Not one move was truly that difficult, but following the traverse was quite heady and just a mental mess of “what ifs”. By then it had become quite obvious how different and, in many ways, how much more committing alpine climbing was, relative to other forms of climbing. I’ll admit, I wasn’t entirely prepared for the risks involved, but that didn’t matter anymore. I found myself staring at the West side of Long’s Peak, wishing I could see The Diamond. I began imagining how much more serious The Diamond would be – I mean, that’s why we were even there, really. We chose this route to act as a baseline to check our current fitness and mental stamina. So were we ready for Long’s Peak? I was the more experienced climber and if we were to fall into some shit, I was expected to be the one to dig us out. I let these thoughts settle in the back of my mind and regained focus on what was happening right then and there, every hand placement and every foot – that’s what really mattered.


The fourth pitch was just a continuance of those loose flakes and sketchy runouts, but I tried to make quick work of it and Johnny followed suit. Then the rock quality slowly improved throughout the fifth pitch with the only noticeable crux being a short, 10-foot stint of awkward off-width.  However, roughly 15 feet beyond the off-width, Johnny clipped a fixed nut only to realize he had passed the beginning of a traverse on flakes that set you up for the crux pitch – which the route was named after. He had me take up slack so that I could lower him back down to the traverse, which he sent quickly and set up an anchor. Despite thoughts of an awkward down-climb I had little concern as to how I was going to clean the pitch. Once I had made my way to the fixed nut a new strategy came into focus. The flakes I needed to get to were about 8 feet down and to my right, so I looked at Johnny and shouted, “I’m going to jump for it!” – and with no intention of waiting for a response I leapt into the air. I could hear Johnny fumble a few words while I was airborne, then cheer as I landed and grasped the edges safely. We both laughed and, for a moment, we felt anxiety drop for the first time in hours.

We ate chocolate-mocha energy gels (which actually made me feel nauseous) and re-hydrated. The rock quality of the next pitch looked quite fantastic, finally! I just wanted to focus my energy on the movement of climbing and not question the rock or my gear anymore. I expressed to Johnny that the mental game up to this point had been nothing but a mind-fuck. You must be prepared to basically free-solo some sections in order to make forward progress in stellar places like this. I began to understand the inherent boldness that often characterizes alpine routes, and the fortitude required to climb them.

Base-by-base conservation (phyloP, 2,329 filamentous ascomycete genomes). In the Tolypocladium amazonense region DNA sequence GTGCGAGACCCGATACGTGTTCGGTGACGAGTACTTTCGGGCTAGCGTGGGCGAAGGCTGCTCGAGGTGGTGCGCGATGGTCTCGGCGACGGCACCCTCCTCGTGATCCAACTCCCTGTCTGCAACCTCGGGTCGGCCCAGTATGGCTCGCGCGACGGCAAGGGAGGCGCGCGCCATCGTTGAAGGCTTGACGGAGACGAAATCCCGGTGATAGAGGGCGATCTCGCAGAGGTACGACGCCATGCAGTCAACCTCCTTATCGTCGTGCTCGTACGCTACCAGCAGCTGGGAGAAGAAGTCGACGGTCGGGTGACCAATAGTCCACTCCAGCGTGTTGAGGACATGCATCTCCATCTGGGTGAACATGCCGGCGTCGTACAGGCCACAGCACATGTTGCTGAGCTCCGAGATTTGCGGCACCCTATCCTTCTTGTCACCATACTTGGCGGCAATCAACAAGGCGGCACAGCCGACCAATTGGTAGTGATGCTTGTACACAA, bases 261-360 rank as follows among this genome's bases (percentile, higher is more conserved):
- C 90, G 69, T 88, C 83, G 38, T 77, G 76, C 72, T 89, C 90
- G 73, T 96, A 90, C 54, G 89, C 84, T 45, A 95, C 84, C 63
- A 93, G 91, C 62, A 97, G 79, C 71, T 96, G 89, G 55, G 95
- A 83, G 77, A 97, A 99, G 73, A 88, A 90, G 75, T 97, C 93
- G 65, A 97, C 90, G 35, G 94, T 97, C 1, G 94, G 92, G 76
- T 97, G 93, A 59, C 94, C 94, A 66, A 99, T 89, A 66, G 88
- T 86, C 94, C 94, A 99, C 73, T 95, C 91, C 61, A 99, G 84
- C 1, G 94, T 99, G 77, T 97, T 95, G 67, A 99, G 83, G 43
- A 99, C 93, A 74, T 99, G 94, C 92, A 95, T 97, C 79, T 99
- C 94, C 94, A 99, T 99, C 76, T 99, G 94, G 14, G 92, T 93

The crux followed left-trending slab moves on bomber granite into a chimney made by the  Sickle formation leaning away from the headwall. To gain the chimney, I worked my way through a series of underclings, and once in the chimney, I could finally stem the gap to plug my last piece of pro before pulling the lip via mantle to the top of the Sickle. I then followed an obvious flake to the top of a pillar, and though I knew I had gone too far, I set up belay. Johnny, after a mild struggle and a few grunts, came into view as he mantled. I told him that I had passed the true belay for the seventh and final pitch and to keep his eyes out for a bolt in the middle of the face. He wasn’t able to see the bolt but could make out a few face holds which seemed to mark the beginning of, yes, another traverse. He then proceeded to set up an anchor so that I could climb back down the flake in order to finish the last pitch. The final runout traverse went smoothly and with a sigh of relief I pulled the lip and stood atop the summit. Johnny took little time to follow the line and was soon celebrating with me. We drank the last of the water, ate a couple Larabars and began the 3rd/4th class scramble down the Southwest side. We collected the gear we had stashed at the base and immediately began our 6 ¼ mile hike out.


Though exhausted, we reached the parking lot just before dusk at around 8:45 pm, and began our drive home to Boulder. A thought resonated in my mind: what do I consider acceptable risk and does my capacity to perceive it fluctuate? I thought of all the stories I’ve heard through the years of challenges people faced and overcame, such as the story of Tommy Caldwell’s kidnapping in Kyrgyzstan. He mentioned being colder and hungrier than he thought he could mentally endure. Now, when coping with life on big-walls, nothing can compare. There is a common theme among these types of stories. If they were able to overcome their fear to accomplish the task amidst the ever changing environment, they’d experience an increase in their perceived abilities; the proverbial “bar” would be raised. That being said, I noticed that my own experience seemed to harden me. It offered proof that I may be capable of even greater accomplishments. Yet, when I think of what I overcame I’m reminded of the numerous times in which if I had failed, I would have gotten seriously injured. So, if I continue to push my limits, will that translate into taking greater risks? Is it worth it? I suppose these questions often leave me in a state of hesitation, which is where the very consequences of risk can come to fruition. A dangerous dilemma. I’m well aware of how to limit risk and climb safely, but the thrill of the unknown is one of the greatest temptations.

I came away from the experience feeling a more well-rounded climber, whose motivation and psych are ever-growing. Johnny, however, really took a step back to evaluate the “why” of climbing for him. We decided The Diamond wasn’t for us that year. I moved to California to see what Yosemite was all about, and Johnny moved back home to Costa Rica, to regain his sea legs and surf. But I know climbing is still alive in him, as he already has plans for Potrero Chico. Sometimes people just need to distance themselves from fear for a little while. I’ve done it, too. And when you come back, it’s game on.


2 thoughts on “Raising the Proverbial Bar